Today, 4 July, we send our warmest wishes to our American friends and allies on their Independence Day, the 242nd anniversary of the United States Declaration of Independence.
On 4 July Americans celebrate the birth of their nation and the ideals of freedom, democracy and the rule of law so perfectly expressed in the Declaration’s second sentence:
“We hold these truths to be self-evident, that all men are created equal, that they are endowed by their Creator with certain unalienable Rights, that among these are Life, Liberty and the pursuit of Happiness.”
Self-evident these truths may be, but generation after generation has had to fight, as the American revolutionaries did, to win them and to hold them once won.
142 years after the Declaration of Independence and a hundred years ago, American and Australian soldiers fought side by side, for the first time.
It was in the Battle of Hamel, a great victory and a turning point in the First World War.
Early on 4 July 1918, a combined Australian, American and British force engaged enemy positions in the village of Hamel and surrounding areas. For the first time in the war, American troops took part in an offensive under the command of Australia’s General Sir John Monash.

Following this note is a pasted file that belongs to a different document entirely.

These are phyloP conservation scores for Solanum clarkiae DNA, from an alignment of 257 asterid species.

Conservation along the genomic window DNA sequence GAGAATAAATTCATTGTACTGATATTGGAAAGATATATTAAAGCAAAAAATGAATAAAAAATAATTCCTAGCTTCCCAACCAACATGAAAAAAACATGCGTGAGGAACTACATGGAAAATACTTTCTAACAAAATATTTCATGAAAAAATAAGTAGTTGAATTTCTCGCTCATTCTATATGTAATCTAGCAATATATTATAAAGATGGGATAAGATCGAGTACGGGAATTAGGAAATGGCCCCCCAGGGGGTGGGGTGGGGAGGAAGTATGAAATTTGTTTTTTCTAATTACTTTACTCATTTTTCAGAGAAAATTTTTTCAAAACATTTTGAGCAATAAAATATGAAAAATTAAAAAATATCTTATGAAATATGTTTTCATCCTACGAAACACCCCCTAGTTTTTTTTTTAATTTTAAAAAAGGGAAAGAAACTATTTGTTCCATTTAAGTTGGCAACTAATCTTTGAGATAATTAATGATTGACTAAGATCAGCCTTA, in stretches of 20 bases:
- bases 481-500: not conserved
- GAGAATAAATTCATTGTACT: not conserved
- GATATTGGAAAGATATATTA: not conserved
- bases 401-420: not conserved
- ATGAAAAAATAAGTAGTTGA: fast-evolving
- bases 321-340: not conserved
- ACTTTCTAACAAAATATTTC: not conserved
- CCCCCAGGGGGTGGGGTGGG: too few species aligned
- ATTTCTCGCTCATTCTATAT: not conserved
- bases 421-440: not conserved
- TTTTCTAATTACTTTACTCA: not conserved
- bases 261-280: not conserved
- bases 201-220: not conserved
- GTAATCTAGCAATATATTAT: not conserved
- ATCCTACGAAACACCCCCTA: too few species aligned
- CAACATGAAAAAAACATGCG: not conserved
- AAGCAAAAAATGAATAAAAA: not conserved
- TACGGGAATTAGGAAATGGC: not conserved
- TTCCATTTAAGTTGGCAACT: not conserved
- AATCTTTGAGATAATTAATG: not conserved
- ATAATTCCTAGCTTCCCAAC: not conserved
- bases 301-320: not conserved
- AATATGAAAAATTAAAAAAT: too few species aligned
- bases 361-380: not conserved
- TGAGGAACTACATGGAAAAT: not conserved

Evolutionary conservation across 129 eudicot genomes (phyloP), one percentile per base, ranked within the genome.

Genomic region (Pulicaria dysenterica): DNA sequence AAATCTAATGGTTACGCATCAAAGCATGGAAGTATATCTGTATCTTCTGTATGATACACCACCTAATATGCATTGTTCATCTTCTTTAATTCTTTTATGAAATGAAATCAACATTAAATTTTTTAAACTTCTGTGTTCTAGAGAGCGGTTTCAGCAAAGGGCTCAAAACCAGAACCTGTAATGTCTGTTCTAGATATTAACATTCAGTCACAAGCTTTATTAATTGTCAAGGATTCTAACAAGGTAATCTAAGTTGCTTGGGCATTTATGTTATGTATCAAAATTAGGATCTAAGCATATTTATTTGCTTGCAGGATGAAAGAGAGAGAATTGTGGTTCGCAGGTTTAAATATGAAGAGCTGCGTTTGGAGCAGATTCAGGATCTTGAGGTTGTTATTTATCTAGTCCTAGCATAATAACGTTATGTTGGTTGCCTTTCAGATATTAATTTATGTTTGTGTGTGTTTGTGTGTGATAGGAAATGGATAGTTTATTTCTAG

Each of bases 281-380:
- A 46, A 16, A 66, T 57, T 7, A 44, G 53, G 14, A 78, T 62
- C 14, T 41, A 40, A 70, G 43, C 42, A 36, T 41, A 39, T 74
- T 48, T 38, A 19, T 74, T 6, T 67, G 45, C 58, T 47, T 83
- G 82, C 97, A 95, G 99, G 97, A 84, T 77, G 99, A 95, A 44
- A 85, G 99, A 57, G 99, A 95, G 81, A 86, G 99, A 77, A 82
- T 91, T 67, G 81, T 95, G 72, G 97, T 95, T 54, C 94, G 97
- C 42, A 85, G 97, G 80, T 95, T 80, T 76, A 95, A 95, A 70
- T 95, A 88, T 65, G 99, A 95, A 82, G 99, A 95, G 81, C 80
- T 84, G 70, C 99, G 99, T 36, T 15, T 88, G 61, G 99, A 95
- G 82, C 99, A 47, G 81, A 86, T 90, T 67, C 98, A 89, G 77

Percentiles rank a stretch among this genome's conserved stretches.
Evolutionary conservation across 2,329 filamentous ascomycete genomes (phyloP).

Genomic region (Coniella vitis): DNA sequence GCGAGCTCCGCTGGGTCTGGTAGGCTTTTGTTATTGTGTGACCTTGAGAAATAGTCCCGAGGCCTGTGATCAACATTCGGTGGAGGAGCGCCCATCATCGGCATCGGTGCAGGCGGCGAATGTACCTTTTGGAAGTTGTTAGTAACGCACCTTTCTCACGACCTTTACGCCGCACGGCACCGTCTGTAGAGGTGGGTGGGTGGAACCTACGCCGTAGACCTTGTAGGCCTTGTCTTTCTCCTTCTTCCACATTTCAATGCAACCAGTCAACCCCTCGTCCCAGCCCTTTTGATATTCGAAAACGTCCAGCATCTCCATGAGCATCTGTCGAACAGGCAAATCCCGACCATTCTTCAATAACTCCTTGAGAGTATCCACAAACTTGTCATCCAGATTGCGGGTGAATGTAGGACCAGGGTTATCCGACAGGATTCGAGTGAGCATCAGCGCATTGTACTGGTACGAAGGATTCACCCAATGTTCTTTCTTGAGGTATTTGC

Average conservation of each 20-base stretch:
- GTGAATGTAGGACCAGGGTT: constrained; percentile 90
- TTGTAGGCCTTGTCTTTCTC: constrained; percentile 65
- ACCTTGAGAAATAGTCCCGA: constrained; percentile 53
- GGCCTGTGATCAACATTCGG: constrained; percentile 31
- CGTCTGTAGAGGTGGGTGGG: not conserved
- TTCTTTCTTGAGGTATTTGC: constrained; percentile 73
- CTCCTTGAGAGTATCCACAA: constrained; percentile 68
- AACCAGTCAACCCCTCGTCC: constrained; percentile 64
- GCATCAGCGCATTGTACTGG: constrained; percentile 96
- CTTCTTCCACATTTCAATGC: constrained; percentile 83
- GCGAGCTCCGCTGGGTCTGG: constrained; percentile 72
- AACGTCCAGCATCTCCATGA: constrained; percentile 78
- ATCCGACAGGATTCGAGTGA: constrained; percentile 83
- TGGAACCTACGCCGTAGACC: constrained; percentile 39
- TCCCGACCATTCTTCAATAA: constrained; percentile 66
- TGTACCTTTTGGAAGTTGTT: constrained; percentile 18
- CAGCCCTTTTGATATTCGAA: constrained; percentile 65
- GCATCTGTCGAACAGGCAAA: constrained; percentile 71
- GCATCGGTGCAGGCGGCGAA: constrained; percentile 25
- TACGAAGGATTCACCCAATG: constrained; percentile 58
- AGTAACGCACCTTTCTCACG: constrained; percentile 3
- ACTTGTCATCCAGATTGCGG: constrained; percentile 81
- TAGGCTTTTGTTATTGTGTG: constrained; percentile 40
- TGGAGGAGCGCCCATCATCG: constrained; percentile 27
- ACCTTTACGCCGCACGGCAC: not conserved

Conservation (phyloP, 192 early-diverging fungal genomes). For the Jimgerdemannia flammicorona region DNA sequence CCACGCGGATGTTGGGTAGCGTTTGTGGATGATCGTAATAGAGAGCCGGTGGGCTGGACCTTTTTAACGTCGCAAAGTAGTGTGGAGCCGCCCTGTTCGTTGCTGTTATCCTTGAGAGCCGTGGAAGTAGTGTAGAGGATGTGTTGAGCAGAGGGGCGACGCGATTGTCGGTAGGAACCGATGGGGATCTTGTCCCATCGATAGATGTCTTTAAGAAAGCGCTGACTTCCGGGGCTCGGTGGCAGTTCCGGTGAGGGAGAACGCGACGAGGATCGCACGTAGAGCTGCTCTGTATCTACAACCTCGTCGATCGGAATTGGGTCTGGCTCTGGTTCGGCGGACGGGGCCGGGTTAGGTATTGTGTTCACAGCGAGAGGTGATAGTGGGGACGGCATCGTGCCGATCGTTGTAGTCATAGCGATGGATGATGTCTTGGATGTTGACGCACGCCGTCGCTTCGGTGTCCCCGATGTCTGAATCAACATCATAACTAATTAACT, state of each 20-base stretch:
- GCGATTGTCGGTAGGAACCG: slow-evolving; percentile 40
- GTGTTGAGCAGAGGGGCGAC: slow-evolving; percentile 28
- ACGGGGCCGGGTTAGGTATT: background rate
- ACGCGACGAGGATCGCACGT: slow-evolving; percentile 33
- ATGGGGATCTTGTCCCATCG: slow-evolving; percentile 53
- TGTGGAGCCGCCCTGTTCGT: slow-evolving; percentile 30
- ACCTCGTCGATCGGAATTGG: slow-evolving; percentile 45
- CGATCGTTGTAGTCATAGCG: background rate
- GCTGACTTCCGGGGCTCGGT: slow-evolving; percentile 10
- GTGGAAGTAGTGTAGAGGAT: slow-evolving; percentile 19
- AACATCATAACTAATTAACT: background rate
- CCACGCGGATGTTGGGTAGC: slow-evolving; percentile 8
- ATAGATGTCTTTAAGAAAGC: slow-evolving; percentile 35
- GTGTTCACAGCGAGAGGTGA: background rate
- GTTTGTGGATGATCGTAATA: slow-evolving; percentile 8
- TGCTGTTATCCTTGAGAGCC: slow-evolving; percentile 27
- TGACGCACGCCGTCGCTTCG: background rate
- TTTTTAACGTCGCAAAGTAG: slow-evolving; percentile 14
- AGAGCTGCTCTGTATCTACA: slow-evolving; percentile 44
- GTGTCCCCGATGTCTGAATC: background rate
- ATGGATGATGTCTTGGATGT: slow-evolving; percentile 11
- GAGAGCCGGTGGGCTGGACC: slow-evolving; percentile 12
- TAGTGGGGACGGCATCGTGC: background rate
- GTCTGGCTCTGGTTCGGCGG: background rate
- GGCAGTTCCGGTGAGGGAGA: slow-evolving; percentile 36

John Monash is rightly honoured as our greatest General. Intelligent, hardworking and fair, he represented the best qualities of Australia. After success on the battlefield of the First World War, Monash was appointed Lieutenant General in May 1918 and given command of the Australian Corps. His first battle in this role, Hamel showed that he was an innovative leader and the battle earned him high praise from many leading political and military figures.
At the time, the Battle of Hamel was arguably the most sophisticated joint operation in history, involving the coordinated use of air drops, artillery and a line of British tanks. Monash's ability to realise the combined potential of these weapons is what is said to have distinguished him from other commanders in the battlefield. Monash remained in command through the victorious battles in the last months of the war.
The Battle of Hamel was a turning point that put the German army on the defensive right up until Armistice Day. For Australia and the United States it was the beginning of a hundred years of mateship. A hundred years in which we have fought together, in freedom’s cause, in every major conflict.
Over the years our alliance, reinforced by the ANZUS Treaty in 1951, has become stronger and stronger.
Our partnership is as broad as it is deep, extending to every area of national security co-operation from the conflicts of the Middle East and Central Asia to the realm of cyberspace.
As Australia marks 100 years of mateship, we look forward to the next 100 years, confident in the alliance and its contribution to the long peace that has enabled so much economic growth, so many millions lifted out of poverty here in the Indo-Pacific.